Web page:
Rafael Nadal, Usain Bolt, Pau Gasol

Madrid 2020 gathers Spanish sports stars to promote bid before IOC vote

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Madrid is getting serious about the Sept. 7 vote for the host city of the 2020 Olympics, bringing in the country’s most famous sports stars to endorse its candidacy.

Basketball player Pau Gasol, tennis player Rafael Nadal, soccer player Cristiano Ronaldo (who is Portuguese but plays for Real Madrid) and retired cyclist Miguel Indurain recently filmed a promotional video, according to Spanish sports newspaper Marca.

Gasol, who recently attended the World Swimming Championships in Barcelona, is expected to be on hand in Buenos Aires for the International Olympic Committee vote Sept. 7. IOC members will choose from among Madrid, Tokyo and Istanbul to be the host city of the 2020 Olympics.

Nadal may be there, too, according to Benabeu Digital, pending his performance at the U.S. Open, which begins Monday. The men’s final is Sunday, Sept. 8.

Gasol was Spain’s flag bearer at the 2012 Olympic opening ceremony. A three-time Olympian, he helped Spain to silver medals in 2008 and 2012.

Nadal made his Olympic debut at age 18 in 2004, playing doubles with Carlos Moya. He didn’t medal until 2008, winning men’s singles gold, and missed the 2012 Olympics due to injury.

Ronaldo played for Portugal at the 2004 Olympics at age 19. The Portuguese were beaten by Iraq and didn’t make it out of group play.

Indurain, the five-time Tour de France champion from 1991 to 1995, competed in two Olympics separated by 12 years. He won gold in the time trial at the 1996 Games, where Lance Armstrong finished sixth two months before he was diagnosed with cancer.

Isinbayeva slams hometown

Michael Jordan Olympic jersey sells for believed record price

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Michael Jordan game-worn jersey from the 1984 Olympics sold for $273,904 on Thursday, believed to be a record price for a basketball jersey.

Jordan’s red No. 9 Team USA jersey from his first of two Olympics was sold by Grey Flannel Auctions.

The auction house believes the previous record was $190,414 from 2011, when it sold a Julius Erving ABA rookie season jersey.

The jersey from Jordan’s final Chicago Bulls regular-season game in 1998 went for $173,240 in 2015.

Last week, a pair of Jordan’s shoes from the 1984 Olympics sold for a record price for game-worn shoes.

At the 1984 Olympics, the U.S. men’s basketball team wore red against West Germany in the quarterfinals and, judging by this image, also against China in group play.

The Americans went 8-0 in Los Angeles, winning every game by double digits.

Jordan led the way with 17.1 points per game following his junior season at North Carolina and before his rookie year with the Chicago Bulls.

The U.S. Olympic team in 1984 also included Patrick Ewing and Chris Mullin, who would join Jordan on the Dream Team in 1992 to win a second Olympic gold. The 1984 team was coached by Bobby Knight.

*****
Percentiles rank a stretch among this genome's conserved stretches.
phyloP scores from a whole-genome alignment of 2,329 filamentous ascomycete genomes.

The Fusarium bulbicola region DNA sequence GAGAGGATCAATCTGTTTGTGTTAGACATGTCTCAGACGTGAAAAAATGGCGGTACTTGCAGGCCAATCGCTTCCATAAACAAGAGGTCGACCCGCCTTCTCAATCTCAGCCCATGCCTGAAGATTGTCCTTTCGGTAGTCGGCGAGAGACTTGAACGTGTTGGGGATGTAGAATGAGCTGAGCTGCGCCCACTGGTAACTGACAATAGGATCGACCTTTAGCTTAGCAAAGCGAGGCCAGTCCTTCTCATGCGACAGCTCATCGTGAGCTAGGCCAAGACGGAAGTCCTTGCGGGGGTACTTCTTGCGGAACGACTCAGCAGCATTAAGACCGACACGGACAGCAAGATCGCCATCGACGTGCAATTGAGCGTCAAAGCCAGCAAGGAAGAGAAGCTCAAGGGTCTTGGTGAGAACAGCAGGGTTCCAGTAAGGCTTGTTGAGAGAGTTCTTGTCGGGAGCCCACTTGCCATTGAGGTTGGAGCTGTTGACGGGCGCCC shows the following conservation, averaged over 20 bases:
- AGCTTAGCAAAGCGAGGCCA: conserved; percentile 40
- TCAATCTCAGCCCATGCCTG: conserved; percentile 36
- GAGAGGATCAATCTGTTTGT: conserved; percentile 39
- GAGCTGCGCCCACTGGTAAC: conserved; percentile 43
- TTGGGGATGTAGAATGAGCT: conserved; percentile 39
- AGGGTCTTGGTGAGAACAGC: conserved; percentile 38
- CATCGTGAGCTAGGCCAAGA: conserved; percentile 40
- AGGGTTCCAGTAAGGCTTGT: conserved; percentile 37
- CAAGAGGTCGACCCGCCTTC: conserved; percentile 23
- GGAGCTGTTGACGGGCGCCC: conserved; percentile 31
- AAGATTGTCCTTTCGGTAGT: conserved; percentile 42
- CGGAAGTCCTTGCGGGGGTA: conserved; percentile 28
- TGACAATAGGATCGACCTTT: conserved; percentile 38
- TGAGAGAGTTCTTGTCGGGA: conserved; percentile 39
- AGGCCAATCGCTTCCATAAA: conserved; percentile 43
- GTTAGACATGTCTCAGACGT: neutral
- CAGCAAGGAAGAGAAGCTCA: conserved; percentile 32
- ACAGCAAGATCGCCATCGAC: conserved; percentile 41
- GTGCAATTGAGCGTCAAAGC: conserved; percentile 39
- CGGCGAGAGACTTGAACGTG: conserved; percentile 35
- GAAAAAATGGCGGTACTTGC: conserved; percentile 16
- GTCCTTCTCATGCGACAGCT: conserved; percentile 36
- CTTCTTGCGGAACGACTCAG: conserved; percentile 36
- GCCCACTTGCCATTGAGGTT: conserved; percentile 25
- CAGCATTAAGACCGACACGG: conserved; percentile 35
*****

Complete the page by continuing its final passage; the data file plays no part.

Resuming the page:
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Jeremy Abbott retires from figure skating

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Jeremy Abbott, a four-time U.S. champion and two-time Olympian, has ended his competitive figure skating career.

The 32-year-old Abbott will not come out of a two-year break from competition in a bid to make a third straight Olympic team next year.

“It took a lot of time. It took a lot of conversations with a lot of people. It took a lot of tears and a lot of red wine, to be honest,” Abbott said on the Ice Talk podcast, adding that he will continue to perform in ice shows. “Most of my reasoning for wanting to come back was very superficial. The goals that I was kind of setting for myself, I could still accomplish as a professional. So it was silly for me to come back. My goals weren’t substantial enough, and they weren’t necessary for me to accomplish what I want to accomplish as a skater moving forward.”

Abbott excelled at the U.S. Championships, matching Olympic champions Scott Hamilton and Brian Boitano with four crowns. He beat Evan Lysacek in 2009 and 2010, seasons where Lysacek won world and Olympic gold medals.

Abbott struggled at the Olympics. He was ninth in Vancouver and 12th in Sochi after entering both Winter Games as the national champion. He grabbed a bronze medal in the first Olympic team event in Sochi, but only after erring on all three jumping passes and crashing into the boards.

Abbott originally planned to retire after the 2014 Olympic season, but a career-best-tying fifth-place finish at the 2014 World Championships motivated him to skate on.

He also finished fifth in his last three competitions — Skate America, NHK Trophy and the U.S. Championships (two weeks after his father’s death) in the 2014-15 season — and did not make that world team.

Making the 2018 Olympic team would have been a tall ask.

Even in his heyday, Abbott did not have the technical firepower to compete with current U.S. teen phenoms Nathan Chen and Vincent Zhou, who can land six and three quadruple jumps in their respective free skates.

The U.S. Olympic team of three men will be chosen after nationals in January. Past U.S. champions Adam Rippon and Jason Brown are also in contention.

“After watching nationals this year, it became very clear I’m not going to win a fifth title, and second is even reaching for the stars,” Abbott said. “But we have three spots … and I really felt like I could be a contender for a third spot for a third Olympic team.”

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